“Hey Joe, where you goin’ with that cod in your hand?” Well, in the absence of refrigerated pockets he presumably wasn’t heading down Mexico way. The question is; was he carrying it into, or trying to smuggle it out of Billingsgate Market?
Anybody taking the Joe Barnett Experience on the Casebook message boards between about 4th and 18th September 2000 couldn’t fail to notice the frenzied debate about our man’s employment history. Was he a market porter or a dock labourer, or were those occupations one and the same? If he was a market porter did his duties include filleting fish? And if so, did that inspire him to fillet his Foxy Lady? The ‘facts’ as stated looked contradictory and in some cases plain wrong. Furthermore, nobody was conceding anything. The argument seemed to hinge on Bruce Paley’s interpretation of the Billingsgate Market Porter’s records in “The Simple Truth”. So, it seemed the best thing to do was to take a trip, (to the Corporation of London Records Office at Guildhall, that is) to see just how much information those ledgers would yield up. Coupled with a bit of reading about the history of the market in Guildhall Library, the findings are documented here stone free in the hope that we can dispel some of the purple haze that surrounds this topic.
First, it helps to understand something about Billingsgate Market and about portering. Billingsgate is an ancient market which was based on or near its original site on the Thames until it closed at the end of 1981 to relocate completely to London Docklands. It stood on Lower Thames Street in the City of London, backing onto the river. The market buildings that still stand today were constructed 1874-76, the creation of Sir Horace Jones, who not only designed other Victorian market structures but was also responsible for Tower Bridge. It had 39,000 square feet of floorspace, and was supplemented by the opening in 1888 of a 5,000-sq. ft. dry fish market across the road.
The great London railway termini were built in the period 1835-70 and Billingsgate was quick to adapt to the new possibilities the railways offered. In the 1840s substantial amounts of fish started arriving in London by rail, the most important destinations being King’s Cross and Broad Street. The journey to the market was finished by horse-drawn wagons which created enormous congestion within a quarter-mile radius of Billingsgate on every market day. However, a substantial amount of cargo still came in by boat. In fact, until the 1870s the majority of Billingsgate’s fish arrived by water. In 1848 a total of 108,739 tons arrived by boat and even in 1910 the figure was still 72,000 tons, (but in a bigger market). The sailing boats described by Mayhew in the 1850s had virtually disappeared by the 1880s. True, shellfish from the Essex fleet, (largely stationed around the Thames Estuary) were still brought up in a variety of vessels, but the deep sea fish from the North Sea fleet arrived mainly by fast steamer. Few trawlers bothered to make the journey down the East Coast; their cargoes, if not sent by train, were transferred onto these speedy feeder boats at their operational bases. Feeder steamers sometimes delivered 400 tons of fish a day.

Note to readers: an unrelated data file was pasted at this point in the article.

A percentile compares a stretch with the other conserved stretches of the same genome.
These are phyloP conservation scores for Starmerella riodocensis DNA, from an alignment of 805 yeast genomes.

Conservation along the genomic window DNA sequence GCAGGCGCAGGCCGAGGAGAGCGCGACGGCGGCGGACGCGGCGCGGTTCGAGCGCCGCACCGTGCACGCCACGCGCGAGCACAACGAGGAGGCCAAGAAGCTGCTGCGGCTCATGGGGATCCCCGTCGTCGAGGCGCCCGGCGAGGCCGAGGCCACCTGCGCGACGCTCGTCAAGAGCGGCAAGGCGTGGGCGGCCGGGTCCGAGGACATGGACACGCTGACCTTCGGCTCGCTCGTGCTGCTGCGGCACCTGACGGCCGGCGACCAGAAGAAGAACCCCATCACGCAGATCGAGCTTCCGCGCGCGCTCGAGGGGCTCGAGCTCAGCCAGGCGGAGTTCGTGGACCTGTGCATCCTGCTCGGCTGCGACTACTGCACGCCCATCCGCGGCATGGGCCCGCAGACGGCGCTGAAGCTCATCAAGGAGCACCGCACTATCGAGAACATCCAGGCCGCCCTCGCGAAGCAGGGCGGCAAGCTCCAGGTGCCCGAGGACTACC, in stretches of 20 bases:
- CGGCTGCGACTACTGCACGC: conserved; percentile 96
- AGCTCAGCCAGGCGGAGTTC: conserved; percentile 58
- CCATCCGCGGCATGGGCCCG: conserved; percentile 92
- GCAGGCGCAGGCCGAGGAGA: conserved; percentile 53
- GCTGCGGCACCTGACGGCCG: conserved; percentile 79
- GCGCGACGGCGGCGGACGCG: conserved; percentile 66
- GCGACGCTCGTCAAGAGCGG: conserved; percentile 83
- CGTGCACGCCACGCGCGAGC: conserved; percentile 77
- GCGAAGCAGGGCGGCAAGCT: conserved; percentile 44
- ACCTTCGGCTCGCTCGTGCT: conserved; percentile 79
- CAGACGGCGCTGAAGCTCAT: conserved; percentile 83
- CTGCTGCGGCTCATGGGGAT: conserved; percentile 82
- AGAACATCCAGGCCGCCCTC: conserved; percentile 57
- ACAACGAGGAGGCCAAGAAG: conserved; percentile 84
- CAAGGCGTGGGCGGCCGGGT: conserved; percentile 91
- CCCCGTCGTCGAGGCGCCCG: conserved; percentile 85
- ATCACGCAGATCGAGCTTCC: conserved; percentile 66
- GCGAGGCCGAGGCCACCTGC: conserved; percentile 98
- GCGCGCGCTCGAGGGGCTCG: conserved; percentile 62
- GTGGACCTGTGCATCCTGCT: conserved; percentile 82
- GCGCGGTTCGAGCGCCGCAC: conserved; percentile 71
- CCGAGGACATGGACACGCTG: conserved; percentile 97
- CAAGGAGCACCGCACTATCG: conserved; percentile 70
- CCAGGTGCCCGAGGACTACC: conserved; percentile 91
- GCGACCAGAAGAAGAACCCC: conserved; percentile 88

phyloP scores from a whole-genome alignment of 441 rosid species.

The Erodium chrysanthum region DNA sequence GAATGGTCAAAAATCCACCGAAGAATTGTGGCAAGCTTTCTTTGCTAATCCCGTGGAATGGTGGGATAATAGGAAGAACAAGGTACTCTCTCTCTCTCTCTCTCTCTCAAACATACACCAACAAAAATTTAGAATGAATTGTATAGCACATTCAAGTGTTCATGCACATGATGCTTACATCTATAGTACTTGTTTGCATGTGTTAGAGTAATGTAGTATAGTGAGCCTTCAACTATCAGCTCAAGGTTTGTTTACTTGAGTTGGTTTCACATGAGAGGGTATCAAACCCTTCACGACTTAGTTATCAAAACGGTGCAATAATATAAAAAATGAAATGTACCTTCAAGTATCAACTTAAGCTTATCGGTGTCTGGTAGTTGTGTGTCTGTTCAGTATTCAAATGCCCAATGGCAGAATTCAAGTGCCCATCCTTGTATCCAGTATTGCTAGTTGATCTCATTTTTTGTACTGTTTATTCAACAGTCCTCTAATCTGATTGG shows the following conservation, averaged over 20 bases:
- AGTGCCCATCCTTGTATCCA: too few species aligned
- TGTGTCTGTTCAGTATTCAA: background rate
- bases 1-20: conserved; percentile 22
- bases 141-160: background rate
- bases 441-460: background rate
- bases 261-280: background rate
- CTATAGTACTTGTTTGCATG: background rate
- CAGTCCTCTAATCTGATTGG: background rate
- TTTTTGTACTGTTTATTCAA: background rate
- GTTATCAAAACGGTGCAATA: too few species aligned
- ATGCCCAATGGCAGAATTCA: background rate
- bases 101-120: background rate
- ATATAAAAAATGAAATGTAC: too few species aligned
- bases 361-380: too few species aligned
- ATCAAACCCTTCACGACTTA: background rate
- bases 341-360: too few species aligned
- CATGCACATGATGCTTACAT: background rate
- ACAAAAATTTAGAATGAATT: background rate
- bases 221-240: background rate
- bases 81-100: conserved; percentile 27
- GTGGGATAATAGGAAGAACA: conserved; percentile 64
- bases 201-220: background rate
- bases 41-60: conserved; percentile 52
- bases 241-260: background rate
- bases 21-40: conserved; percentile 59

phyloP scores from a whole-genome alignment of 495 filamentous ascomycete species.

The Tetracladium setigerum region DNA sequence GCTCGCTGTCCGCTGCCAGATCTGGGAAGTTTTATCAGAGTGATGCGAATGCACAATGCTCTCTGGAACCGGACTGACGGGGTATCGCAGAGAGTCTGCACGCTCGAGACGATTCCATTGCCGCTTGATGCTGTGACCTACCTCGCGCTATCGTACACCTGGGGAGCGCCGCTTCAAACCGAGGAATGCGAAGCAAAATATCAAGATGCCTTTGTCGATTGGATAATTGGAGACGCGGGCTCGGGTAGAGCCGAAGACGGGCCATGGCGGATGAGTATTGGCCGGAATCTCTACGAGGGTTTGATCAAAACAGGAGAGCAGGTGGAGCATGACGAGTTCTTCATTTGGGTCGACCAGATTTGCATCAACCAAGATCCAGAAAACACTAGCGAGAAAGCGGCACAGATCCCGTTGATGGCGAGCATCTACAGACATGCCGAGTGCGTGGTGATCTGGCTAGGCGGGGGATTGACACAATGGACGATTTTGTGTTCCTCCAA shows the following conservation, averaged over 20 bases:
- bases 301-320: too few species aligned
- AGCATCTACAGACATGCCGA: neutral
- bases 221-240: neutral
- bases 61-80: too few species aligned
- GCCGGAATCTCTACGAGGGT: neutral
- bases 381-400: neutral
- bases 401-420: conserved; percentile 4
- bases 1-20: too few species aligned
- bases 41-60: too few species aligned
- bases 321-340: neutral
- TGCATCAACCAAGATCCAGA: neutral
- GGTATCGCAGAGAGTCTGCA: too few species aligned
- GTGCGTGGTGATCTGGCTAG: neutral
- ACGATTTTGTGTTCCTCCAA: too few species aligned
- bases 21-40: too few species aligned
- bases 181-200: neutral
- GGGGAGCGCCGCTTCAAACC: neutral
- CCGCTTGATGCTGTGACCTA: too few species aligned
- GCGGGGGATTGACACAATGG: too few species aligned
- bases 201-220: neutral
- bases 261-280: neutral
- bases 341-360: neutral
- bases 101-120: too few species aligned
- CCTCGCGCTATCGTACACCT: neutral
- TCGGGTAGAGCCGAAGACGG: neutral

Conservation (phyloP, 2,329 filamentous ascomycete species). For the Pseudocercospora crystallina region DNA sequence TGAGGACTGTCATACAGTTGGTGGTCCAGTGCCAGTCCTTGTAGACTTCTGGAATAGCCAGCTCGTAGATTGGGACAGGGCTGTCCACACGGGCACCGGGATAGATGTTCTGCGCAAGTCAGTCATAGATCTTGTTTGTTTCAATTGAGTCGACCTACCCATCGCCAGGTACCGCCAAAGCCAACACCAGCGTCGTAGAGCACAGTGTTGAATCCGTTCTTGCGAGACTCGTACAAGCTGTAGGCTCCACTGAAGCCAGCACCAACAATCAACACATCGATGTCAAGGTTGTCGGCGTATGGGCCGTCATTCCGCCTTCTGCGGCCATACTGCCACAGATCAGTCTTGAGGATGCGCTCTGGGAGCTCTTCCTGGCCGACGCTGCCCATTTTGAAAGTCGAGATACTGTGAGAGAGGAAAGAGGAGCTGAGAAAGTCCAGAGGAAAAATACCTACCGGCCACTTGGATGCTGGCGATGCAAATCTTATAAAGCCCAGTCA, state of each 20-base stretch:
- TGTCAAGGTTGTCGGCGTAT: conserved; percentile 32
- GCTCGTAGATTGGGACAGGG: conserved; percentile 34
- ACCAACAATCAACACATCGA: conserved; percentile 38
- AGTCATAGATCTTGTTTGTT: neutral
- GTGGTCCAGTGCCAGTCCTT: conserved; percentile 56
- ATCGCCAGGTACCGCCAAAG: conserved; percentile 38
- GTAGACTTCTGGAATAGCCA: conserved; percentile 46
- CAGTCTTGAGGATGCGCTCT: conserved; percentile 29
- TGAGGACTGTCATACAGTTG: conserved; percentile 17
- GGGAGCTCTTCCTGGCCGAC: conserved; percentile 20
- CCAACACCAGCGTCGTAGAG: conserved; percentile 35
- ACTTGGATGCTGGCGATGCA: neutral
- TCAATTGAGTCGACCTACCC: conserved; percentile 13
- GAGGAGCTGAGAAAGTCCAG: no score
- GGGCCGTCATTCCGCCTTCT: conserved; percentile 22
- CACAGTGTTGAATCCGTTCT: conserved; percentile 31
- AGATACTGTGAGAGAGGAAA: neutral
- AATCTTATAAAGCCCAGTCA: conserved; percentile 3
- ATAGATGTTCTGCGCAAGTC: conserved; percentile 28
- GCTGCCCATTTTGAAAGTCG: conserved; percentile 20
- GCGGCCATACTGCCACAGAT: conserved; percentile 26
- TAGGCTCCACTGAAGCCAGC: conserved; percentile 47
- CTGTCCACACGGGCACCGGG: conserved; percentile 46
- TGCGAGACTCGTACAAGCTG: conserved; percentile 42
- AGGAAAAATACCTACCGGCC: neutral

All these boats and wagons needed to be unloaded. That job fell to the market porters. Historically, different grades of porter had existed, and in the mid-nineteenth century that was still the case. The most privileged were the 40-100 (it was seasonal work) Fellowship porters, so-called because they were Freemen of the City of London with residence qualifications (a throwback to the medieval days of the City Guilds). They had the right to carry from the ship to the market all fish or shellfish sold by the tale (number). Next, the Ticket porters had exclusive rights to carry dried fish such as herrings. For this they were able to charge 1 ½d per box. Below these were three types of unprivileged porters totalling about four hundred in number. Those known as ‘foreigners’ were paid to receive the fish unloaded by the Fellowship porters. In contrast ‘bobbers’ were sent out of the market with fish to distribute to local customers. Bottom of the pile were the ‘roughs’, casual labourers who would do any job required of them. That primarily involved helping railway staff to unload the wagons.